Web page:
I stepped up my pelvic floor routine and nothing improved, in fact it was getting worse. I was leaking simply from going for a walk! In response, I started to squeeze my pelvic floor muscles even more. This shortened my stride and instead of enjoying my activity, I was horrified by what my body was doing.
I have been working with pelvic health physiotherapists for the whole existence of my professional life in the fitness industry. Working collaboratively with pelvic health physios was the business model that I won awards and I franchised my business, mishfit® on.
So not only did I know the best in the business. But many of them, I now counted as friends.
Which one of your friends would you choose to check your pelvic floor?
I chose Jen from Clifton Hill Physiotherapy, whom I knew and trusted immensely. Although I knew about the hypertonic pelvic floor, I had failed to recognise the symptoms. Jen did an internal examination, while we chatted about what else was going on. I admitted to some of my external stresses, and she told me that my pelvic floor muscles were now so tight, that I was probably unable to distinguish them as anything other than normal.
She explained that she could release them internally. Much like releasing any tight muscle with manipulation. I literally felt the muscle release beneath her fingertips.
I count myself as fortunate, that I sought help at the early stages of leaking to realise the cause. If I padded up and ignored it, it is possible that this inability to relax the muscles could have moved into the realm of vaginismus. Then it would have been highly improbable that Jen couldn’t release the muscles from the inside.
And not being able to have sex would have completely sucked too.
Can Vaginismus be fixed?
Like with all conditions, early awareness and treatment are paramount. Unfortunately, there is still plenty of good old fashioned medical bias as this condition, like many that affect women is largely omitted in general medical training.
It is not uncommon for women seeking help for painful sex, to be told to have a glass of wine and “just relax” more.
Not helpful as this advice may trigger a shame response, that leads us to believe that we are somehow at fault. Or just plain faulty.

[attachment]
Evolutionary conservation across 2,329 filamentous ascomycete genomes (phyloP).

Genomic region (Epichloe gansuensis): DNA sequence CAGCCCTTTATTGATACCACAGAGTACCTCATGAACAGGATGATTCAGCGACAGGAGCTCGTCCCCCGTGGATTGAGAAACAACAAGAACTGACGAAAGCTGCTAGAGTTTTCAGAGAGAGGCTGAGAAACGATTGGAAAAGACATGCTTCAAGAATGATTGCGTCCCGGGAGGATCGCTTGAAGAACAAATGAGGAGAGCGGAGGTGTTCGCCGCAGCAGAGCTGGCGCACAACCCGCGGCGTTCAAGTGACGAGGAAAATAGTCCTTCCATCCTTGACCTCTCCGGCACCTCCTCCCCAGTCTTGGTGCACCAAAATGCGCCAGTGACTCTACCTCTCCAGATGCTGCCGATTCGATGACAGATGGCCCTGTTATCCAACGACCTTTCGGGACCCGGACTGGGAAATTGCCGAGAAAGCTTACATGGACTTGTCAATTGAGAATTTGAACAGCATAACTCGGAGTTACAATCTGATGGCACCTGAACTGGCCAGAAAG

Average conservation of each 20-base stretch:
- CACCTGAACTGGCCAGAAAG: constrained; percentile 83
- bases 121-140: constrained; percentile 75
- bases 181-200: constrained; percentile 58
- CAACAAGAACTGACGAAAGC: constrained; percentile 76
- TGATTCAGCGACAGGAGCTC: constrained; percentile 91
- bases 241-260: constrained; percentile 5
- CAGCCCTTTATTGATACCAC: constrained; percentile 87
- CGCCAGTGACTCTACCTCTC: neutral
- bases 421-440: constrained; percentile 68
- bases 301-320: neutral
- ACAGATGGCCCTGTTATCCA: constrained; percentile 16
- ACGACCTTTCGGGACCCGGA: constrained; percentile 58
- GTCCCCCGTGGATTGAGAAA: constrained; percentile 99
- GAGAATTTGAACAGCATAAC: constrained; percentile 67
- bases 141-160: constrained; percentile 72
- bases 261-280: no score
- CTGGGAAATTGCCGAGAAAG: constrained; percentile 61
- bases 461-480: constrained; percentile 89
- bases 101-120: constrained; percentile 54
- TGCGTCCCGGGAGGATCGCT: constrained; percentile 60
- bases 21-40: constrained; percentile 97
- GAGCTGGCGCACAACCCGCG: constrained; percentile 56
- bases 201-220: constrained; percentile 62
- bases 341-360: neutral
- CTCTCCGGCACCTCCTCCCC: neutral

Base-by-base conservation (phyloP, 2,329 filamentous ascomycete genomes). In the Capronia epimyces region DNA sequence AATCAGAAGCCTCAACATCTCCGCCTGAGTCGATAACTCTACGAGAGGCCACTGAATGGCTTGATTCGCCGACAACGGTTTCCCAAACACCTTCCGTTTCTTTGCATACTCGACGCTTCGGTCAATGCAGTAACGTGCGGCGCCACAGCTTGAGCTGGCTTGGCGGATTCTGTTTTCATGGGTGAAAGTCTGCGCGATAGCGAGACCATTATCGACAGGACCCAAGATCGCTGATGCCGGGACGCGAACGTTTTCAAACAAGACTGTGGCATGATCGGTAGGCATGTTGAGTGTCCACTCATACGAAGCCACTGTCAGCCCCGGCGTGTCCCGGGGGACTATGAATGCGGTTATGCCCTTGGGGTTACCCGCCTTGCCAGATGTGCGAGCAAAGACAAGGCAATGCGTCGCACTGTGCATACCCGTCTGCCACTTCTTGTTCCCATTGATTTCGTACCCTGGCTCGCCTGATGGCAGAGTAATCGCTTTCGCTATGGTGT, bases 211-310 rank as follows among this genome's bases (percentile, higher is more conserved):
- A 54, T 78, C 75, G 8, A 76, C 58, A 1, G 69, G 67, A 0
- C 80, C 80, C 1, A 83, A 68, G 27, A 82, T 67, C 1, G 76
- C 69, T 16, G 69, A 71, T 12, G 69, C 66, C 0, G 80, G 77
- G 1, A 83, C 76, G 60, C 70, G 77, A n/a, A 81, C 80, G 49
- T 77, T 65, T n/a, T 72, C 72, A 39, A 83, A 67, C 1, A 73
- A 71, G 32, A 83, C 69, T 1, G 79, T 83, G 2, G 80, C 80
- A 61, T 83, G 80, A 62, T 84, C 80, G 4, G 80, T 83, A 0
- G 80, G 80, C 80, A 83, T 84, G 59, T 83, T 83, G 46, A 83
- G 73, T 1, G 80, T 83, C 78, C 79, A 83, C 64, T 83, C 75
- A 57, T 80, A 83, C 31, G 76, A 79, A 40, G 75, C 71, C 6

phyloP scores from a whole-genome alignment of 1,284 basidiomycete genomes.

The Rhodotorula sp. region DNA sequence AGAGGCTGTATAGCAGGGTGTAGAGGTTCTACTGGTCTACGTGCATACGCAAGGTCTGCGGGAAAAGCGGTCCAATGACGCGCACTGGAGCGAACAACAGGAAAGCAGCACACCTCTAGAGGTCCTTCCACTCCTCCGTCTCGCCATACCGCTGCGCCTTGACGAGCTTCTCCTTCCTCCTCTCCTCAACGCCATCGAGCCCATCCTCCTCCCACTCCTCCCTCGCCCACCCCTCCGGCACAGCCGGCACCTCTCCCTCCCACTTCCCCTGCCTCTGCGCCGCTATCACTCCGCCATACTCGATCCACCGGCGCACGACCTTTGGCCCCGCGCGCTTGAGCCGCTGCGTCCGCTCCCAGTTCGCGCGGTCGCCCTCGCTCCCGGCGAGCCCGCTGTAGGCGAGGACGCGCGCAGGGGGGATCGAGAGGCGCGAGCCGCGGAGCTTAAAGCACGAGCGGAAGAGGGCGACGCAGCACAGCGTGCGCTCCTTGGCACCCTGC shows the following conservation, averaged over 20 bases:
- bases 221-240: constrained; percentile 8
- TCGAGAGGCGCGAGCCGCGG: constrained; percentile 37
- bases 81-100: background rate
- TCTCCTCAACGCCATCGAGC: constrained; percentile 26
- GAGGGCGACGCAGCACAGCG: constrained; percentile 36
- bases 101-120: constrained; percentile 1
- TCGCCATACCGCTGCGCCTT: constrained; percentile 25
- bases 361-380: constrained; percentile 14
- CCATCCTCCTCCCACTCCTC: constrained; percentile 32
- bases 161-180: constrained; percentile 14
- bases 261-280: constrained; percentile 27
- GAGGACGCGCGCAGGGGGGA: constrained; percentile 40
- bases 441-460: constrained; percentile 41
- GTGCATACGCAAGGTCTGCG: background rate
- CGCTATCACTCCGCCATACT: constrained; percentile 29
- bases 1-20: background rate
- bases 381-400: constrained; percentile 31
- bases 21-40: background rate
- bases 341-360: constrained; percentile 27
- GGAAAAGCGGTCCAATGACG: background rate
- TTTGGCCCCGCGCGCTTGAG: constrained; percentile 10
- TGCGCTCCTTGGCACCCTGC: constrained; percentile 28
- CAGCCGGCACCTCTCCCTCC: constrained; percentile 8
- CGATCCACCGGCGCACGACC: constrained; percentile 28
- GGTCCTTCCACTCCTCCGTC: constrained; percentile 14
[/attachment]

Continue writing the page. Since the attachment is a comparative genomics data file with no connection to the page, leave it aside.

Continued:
Once you have the right diagnosis, then you may be given a series of dilators to help the body slowly adapt to the change, the pressure of insertion.
Friends in all the right places
Yes, diagnosis is key.
Then one of the places I recommend to help is a really, really good sexuality store. My personal favourite is Passionfruit – the Sensuality Shop in Richmond, Melbourne.
Michelle (great name) the owner and I have become great friends over the years. She is knowledgeable, empathetic and has a fabulous infectious smile. Michelle can make discussions about anything from dildos to sexual dysfunction (and there is a LOT in between) as natural as talking about coffee.
Michelle writes excellent blogs around all manner of things – and HERE is a great one on products that can help painful sex.
Oh, and here is ANOTHER ONE, that I got to share some insights into!
Show your vulva and vagina some love.
- If you experience any sort of pain or leaking – go and seek help and diagnosis. Dealing with a little bit of pain or a little bit of leaking is not only cost-effective but emotionally effective than dealing with vaginismus or vulvodynia.
- After a workout, don’t sit around in your sweaty gear – change into dry clothes rather than letting them dry on you.
- Your vulva and vagina are amazing self-cleaning machines with their own system going on. A gentle or mild soap is enough. Start to familiarise yourself with your smell. It will change over the month and maybe the first indication of a change or infection.
- Use a good lube. Especially in perimenopause when your natural lubricant may go walkabout. This may feel good for other times, not just sexy times!
- Find a vaginismus support group. You are not alone and finding others who understand and relate can really help.